Since relocating to Bowen Island from the UK just over a year ago, Jae Mather has worked hard on figuring out how make his decade-old business working on “sustainability in all its guises” work in a new landscape. He says he quickly realized that affordability was the critical issue in the lower mainland and started working on finding a way to solve it while keeping his environmental consciousness a top priority. His solution comes in the form of shipping containers that are efficient, cozy and affordable.
“In Vancouver land prices are absolutely crazy,” says Mather. “One of the few ways of making an impact on that is to make the price of building cheaper. To do that, you need to speed things up and pre-fabrication is the answer.”
Mather compares building a house to building a car.
“You don’t walk in to an auto mechanic and ask them to design a car, source the pieces and put them all together for you. You just buy a car,” says Mather. “Building a house should be the same. When manufacturing a home in a factory as much as 95 percent less waste is created than in building one from scratch, and the time of constructing the house on site is cut by as much as 90 percent; typically to just over a week.”
Prior to moving back to Canada, Mather was involved with the regional planning and sustainability for one of the largest prefabricated housing projects in the world.
“This project was to house students in Amsterdam, and thousands of buildings went up in just over a year,” says Mather. “The price point and the speed were incredibly good, but when the students moved in some complained they felt like they were living in a factory.”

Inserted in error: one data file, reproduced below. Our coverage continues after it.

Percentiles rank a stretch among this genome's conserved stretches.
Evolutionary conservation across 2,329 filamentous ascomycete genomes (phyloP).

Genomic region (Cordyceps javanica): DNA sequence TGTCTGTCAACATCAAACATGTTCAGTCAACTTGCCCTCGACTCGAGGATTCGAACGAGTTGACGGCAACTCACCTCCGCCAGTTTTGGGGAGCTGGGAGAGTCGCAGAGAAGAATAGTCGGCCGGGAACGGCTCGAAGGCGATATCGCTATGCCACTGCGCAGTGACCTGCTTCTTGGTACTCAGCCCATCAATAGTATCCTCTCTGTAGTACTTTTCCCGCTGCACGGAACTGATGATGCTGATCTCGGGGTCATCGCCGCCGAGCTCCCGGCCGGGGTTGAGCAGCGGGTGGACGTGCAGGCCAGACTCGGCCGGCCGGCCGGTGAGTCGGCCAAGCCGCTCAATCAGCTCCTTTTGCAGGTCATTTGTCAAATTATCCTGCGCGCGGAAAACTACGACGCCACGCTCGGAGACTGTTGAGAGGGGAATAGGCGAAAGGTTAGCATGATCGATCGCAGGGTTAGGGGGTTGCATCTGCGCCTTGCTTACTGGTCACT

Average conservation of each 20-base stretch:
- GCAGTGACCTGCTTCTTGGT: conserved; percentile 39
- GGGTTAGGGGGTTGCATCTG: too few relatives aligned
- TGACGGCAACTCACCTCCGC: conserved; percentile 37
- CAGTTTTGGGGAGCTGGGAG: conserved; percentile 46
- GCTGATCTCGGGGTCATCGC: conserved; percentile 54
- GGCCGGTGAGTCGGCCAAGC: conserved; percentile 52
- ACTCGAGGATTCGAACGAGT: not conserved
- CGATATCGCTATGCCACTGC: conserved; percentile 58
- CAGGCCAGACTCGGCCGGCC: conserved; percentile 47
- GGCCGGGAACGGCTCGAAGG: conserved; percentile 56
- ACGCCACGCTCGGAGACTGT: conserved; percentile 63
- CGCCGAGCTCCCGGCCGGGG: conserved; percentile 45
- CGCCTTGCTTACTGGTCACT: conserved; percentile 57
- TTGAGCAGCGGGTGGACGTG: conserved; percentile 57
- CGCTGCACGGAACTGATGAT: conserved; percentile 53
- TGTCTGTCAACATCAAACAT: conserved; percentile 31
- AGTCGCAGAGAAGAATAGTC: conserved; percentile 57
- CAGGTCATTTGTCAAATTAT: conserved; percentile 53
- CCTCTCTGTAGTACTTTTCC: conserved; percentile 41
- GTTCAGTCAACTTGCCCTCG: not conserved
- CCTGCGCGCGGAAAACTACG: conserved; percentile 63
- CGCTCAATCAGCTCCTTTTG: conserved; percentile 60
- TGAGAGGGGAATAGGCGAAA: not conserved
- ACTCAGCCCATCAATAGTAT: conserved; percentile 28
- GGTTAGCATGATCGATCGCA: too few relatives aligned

He says that when he started researching pre-fab housing here, he found that most manufacturers made their homes with this industrial mindset. Others were as expensive or more expensive than traditional construction.
Then Mather found the Edmonton-based company Honomobo. They build their houses out of shipping containers that are used just once to import high-end goods from Asia. After a single use, they are typically dismantled for scrap.
“I was impressed by the attention to detail. They managed to incorporate high levels of quality modern design along with cost effectiveness,” says Mather. “Many people are now coming to the conclusion that their homes don’t need to be as large as they used to be and that with a fully installed 1216 sqft, 3 bed Honomobo home (H04+), typically costing around $225k, the affordability of building your own home begins to look quite different”.
Mather also likes to highlight the environmental features in Honomobo homes.
“They are highly airtight, and there’s an option for an insulation upgrade that will bring the home up to nearly passive house standards. This means that your house will be in the top tier for efficiency in heating,” he says.
All of the homes come with air source heat-pumps (ASHP) that take care of the building’s heating, cooling and hot water needs. He says this method of heating is around 60 percent more efficient that electric baseboards and combined with the insulation upgrade the heat-pump will reduce the heating and cooling costs by between 75 and 85 percent.
Mather is now helping Honomobo roll out their product worldwide. He says the company is working through over 3,000 inquiries from around the world, with nearly 1,500 inquiries coming from Canada, and 8 on Bowen Island.
“With rental availability being so very low on Bowen it is becoming obvious that there is an immense need for housing that is both cost effective and quick. The recent movements within the Municipality of changing the building rules to potentially allow secondary suits by this Winter, opens up the opportunity for existing land owners to create additional income from their land, while at the same time creating rental accommodation.”
Jae is speaking further about these issues on Oct 4th at 8pm at Cates Hill Chapel.
Affordable Housing & Modular Building Conversation on Bowen Island Event Oct 4th 8-9pm at Cates Hill Chapel.
Contact him at: Jae.firstname.lastname@example.org